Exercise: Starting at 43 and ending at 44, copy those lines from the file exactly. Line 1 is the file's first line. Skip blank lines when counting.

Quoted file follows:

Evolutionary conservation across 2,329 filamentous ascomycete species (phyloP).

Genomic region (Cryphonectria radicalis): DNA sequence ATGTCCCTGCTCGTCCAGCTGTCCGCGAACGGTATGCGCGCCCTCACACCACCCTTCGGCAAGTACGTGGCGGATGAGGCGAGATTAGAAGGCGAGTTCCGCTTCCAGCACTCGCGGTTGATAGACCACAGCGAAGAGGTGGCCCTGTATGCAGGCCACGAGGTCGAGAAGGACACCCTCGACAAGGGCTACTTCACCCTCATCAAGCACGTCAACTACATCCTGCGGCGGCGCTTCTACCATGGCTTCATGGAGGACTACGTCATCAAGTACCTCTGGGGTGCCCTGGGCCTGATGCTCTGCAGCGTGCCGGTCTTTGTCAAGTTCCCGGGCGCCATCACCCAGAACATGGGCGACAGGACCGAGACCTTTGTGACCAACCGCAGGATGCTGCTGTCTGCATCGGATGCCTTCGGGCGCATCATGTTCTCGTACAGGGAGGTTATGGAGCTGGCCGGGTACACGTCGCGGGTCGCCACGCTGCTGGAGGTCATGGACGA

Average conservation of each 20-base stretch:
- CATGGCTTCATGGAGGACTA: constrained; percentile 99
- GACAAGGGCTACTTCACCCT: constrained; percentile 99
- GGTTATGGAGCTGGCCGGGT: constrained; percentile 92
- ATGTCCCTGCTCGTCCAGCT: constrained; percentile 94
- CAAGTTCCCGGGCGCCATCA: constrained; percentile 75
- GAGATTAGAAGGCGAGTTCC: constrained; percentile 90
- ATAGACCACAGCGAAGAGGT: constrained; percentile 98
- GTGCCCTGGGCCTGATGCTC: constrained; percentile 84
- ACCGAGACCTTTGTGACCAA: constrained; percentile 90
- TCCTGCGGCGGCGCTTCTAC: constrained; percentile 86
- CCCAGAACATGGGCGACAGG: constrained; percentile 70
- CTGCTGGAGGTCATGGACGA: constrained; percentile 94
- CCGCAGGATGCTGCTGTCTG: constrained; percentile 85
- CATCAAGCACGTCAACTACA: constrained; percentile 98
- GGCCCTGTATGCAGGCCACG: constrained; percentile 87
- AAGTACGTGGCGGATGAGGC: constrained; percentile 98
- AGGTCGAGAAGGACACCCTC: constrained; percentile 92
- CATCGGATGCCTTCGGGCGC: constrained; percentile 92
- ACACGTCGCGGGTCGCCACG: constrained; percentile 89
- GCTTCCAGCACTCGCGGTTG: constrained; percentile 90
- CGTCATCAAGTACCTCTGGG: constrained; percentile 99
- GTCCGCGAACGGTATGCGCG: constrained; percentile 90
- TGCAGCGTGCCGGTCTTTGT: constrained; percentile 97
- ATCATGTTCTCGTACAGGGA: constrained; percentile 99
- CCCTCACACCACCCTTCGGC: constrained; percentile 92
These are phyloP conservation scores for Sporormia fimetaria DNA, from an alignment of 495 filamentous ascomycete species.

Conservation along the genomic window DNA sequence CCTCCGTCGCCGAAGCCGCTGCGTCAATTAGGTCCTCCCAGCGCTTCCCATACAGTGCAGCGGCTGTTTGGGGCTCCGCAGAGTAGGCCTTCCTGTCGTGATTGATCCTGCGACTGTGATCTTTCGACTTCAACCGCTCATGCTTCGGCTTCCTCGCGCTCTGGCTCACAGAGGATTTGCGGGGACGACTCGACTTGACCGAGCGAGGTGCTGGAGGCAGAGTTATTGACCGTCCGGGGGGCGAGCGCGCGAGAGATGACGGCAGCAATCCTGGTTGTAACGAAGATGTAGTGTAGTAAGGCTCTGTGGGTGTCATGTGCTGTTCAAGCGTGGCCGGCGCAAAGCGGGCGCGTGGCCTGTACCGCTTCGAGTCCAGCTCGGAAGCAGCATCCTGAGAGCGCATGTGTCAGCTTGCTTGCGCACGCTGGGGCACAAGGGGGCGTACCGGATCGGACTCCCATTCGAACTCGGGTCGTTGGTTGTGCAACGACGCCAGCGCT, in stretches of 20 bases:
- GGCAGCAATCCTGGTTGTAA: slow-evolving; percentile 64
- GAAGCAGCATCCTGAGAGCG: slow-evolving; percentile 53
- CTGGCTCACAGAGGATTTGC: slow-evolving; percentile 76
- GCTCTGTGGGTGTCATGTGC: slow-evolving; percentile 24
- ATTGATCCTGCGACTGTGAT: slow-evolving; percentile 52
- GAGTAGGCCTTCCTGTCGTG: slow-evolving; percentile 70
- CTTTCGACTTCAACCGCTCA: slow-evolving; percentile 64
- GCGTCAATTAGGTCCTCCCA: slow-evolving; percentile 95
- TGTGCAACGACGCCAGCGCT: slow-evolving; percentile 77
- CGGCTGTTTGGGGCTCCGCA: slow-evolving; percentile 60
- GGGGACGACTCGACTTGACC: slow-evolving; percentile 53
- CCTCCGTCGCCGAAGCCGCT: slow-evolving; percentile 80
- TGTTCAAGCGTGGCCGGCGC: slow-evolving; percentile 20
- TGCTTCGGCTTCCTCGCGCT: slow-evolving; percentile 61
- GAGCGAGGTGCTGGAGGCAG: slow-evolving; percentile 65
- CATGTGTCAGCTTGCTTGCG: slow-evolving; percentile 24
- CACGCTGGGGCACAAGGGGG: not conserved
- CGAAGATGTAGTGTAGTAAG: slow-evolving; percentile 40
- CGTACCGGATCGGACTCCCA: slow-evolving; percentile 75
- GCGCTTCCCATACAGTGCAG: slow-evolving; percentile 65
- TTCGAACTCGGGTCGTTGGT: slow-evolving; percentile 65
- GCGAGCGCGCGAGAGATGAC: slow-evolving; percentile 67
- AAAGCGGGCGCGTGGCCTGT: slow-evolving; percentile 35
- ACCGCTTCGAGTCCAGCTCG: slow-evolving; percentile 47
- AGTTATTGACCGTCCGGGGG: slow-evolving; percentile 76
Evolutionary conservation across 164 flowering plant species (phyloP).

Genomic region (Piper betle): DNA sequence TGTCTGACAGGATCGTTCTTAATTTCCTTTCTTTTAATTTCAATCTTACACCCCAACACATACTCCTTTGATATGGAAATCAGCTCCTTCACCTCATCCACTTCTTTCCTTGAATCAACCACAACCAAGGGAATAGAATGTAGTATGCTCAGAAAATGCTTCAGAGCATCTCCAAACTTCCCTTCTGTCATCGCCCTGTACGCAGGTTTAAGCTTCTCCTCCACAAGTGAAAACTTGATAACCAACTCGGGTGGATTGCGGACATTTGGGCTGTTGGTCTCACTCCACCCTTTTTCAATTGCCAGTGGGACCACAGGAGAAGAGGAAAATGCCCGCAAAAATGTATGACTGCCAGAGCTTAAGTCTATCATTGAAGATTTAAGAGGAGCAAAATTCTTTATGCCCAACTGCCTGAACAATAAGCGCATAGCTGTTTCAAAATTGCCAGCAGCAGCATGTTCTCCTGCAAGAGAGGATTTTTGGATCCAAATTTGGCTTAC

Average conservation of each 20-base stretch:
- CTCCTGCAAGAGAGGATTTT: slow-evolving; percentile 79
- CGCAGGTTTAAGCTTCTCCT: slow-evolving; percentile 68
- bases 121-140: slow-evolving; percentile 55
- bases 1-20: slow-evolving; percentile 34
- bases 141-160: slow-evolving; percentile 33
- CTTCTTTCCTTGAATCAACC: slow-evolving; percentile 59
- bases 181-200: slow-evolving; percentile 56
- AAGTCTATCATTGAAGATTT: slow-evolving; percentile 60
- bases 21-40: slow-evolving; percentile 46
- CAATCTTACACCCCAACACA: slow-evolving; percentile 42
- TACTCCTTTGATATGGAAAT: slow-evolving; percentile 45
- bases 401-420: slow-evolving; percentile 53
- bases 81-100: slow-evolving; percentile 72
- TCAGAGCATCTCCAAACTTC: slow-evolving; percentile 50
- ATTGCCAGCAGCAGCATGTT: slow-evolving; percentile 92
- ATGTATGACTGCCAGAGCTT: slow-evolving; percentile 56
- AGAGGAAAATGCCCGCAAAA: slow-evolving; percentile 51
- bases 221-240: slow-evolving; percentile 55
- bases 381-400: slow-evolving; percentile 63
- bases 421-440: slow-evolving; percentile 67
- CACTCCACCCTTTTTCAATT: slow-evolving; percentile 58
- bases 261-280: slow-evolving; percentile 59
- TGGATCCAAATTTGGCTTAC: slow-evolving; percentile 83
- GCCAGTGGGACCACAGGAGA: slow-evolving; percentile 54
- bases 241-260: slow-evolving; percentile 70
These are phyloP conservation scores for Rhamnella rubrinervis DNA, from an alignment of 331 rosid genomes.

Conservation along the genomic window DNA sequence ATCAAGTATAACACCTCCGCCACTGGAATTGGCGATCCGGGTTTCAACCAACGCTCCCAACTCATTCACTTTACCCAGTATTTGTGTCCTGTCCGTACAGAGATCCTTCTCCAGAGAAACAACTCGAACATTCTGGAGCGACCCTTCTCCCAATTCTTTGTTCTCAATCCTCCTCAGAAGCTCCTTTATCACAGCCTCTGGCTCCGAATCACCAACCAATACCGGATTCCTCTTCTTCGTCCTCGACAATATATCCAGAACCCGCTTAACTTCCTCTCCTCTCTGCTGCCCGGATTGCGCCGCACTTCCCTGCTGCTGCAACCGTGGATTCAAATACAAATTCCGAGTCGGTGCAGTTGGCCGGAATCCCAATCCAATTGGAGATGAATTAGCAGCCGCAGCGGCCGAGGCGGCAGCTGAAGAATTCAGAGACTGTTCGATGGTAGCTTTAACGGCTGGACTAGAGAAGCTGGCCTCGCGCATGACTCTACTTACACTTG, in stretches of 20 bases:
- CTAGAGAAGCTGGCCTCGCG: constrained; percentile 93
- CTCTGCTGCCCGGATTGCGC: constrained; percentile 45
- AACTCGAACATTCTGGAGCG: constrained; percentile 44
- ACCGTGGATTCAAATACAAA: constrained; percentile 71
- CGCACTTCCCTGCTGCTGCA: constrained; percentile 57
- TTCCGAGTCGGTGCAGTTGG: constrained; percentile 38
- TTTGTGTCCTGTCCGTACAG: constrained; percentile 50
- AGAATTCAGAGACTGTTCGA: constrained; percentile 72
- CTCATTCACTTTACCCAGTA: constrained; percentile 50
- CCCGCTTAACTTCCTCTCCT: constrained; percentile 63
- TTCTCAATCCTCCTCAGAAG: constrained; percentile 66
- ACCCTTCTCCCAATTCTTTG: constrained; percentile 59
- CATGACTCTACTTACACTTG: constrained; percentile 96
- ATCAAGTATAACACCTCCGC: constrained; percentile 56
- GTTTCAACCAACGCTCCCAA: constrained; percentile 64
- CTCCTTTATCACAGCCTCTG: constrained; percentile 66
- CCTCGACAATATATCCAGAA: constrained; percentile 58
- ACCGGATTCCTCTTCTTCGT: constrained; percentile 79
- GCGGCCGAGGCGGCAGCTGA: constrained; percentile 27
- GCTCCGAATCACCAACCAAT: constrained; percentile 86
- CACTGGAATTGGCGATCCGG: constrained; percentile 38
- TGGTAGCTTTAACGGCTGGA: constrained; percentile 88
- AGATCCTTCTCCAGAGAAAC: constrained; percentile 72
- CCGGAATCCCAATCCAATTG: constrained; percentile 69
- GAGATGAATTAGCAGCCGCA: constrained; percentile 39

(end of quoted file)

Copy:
- TGTTCAAGCGTGGCCGGCGC: slow-evolving; percentile 20
- TGCTTCGGCTTCCTCGCGCT: slow-evolving; percentile 61